• Anxious Introverts: These introverts are typical examples of introversion being paired with anxiety. These are the socially anxious, introverted individuals. They do choose independence for their personality type. Additionally, they also do so because they fear social situations. They realize their anxiety whenever they are in gatherings. Unlike other introverts, they have trouble socializing or performing among people, even when they feel so or when there is a clear requirement.

 

What is Social Anxiety?

Anxiety refers to an emotional state that initiates arousal and makes one tense over an anticipated problem. Anxiety is future-oriented by nature. Here, a person worries about upcoming problems or situations.

However, a little of the anxiety is crucial for the required arousal in order to perform to the best of our abilities. For example, a level of stress is necessary before an exam to be careful with our preparations so as to avoid the negative consequence of failing. Whereas, if the anxiety turns too exaggerated and uncontrollable that it significantly impairs healthy functioning and largely affects important areas of life like social, occupational, etc., it turns negative and is marked as a disorder.

People with anxiety fail to recognize the requisite line of anxiety, so they cross it. Therefore, they don’t understand the limit of how much worrying is healthy.

Social anxiety: In general terms, it is the irrational and intense anxiety or fear of social situations or settings where a person constantly worries about being criticized, judged, and being under close scrutiny. This leads to the avoidance of the majority of social situations, even if they desire to be a part of them, for example, parties, missing out on work, and also facing drastic difficulty in forming relationships, signifying severe social impairment. This ultimately hinders their performance, decreasing their work efficiency, causing trouble in their career and relationships, and when it finally causes disability in important areas of life, it becomes a disorder.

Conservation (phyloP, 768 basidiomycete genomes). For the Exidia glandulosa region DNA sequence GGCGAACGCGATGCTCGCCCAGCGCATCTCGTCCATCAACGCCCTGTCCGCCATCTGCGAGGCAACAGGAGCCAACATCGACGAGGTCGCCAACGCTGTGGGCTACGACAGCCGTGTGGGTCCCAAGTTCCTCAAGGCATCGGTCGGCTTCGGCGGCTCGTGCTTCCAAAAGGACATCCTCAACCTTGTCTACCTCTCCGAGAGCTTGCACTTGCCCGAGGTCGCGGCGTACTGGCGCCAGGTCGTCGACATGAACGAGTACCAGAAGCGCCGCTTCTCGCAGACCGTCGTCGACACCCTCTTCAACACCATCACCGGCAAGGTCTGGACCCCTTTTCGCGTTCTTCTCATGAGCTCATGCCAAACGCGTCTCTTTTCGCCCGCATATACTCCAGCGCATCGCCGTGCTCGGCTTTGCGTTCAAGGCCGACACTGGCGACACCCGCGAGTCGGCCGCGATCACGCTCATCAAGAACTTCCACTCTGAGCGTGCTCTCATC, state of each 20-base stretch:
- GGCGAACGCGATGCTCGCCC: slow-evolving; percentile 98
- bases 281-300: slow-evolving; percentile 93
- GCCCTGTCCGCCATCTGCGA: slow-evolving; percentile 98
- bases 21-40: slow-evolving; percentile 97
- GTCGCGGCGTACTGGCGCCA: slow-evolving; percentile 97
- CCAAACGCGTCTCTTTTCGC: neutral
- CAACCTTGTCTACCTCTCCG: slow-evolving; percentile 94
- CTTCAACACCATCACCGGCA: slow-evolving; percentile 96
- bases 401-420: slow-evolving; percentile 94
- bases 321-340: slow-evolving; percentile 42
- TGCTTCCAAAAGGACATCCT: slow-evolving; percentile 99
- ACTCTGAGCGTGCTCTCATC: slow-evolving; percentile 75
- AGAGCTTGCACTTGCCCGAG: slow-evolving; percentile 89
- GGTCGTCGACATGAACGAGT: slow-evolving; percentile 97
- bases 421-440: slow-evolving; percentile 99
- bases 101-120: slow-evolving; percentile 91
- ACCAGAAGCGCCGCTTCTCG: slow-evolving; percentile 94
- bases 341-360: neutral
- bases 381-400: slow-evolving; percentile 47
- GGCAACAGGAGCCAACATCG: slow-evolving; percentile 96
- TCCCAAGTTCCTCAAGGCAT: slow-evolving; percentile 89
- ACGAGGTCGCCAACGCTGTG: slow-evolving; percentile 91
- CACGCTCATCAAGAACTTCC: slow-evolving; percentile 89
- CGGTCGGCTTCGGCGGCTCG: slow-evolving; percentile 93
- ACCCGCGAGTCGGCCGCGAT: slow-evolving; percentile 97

Physical and psychological symptoms of social anxiety

Physical: sweating, shaking, problems speaking, mind turning blank, increased and fast heart rate, the feeling of nausea, dizziness, lightheadedness, etc.

Psychological: having too much anxiety while in a social scenario and before entering it, avoiding social settings, being tense about messing it up there and imagining the end results of being ridiculed, missing out on work, being highly self-conscious, and worrying about being noticed by others, etc.

Causes

Some general causes are as follows:

  • Biological perspective: The disruption in the functioning of certain neurotransmitters, like decreased and increased activity of GABA and norepinephrine, is considered to be associated with the development of anxiety disorders. Additionally, the brain region amygdala (responsible for regulating emotions and emotional responses) tends to be highly active in anxious individuals, resulting in extravagant anxiety in social situations. As far as genes are concerned, there is evidence to suggest that anxiety disorders are inherited. A study suggests a 30%–40% heritability rate for social anxiety disorder (source: verywellmind).
  • The behaviorist perspective: This view states that all behaviors (positive or negative) are learned from the environment. Likewise, anxiety is also a learned response. This can happen by having some negative or painful experience in social situations, for example, being drastically humiliated by the crowd while giving a speech. This one incident may later develop social anxiety in the person, as he or she would always associate social gatherings with that hurtful experience. Moreover, social anxiety can be caused by observing people in the environment. If, for example, your parents have the tendency to experience anxiety in social gatherings or they respond anxiously or fearfully to such situations, children are most likely to develop similar tendencies as they would also consider social situations as dreadful.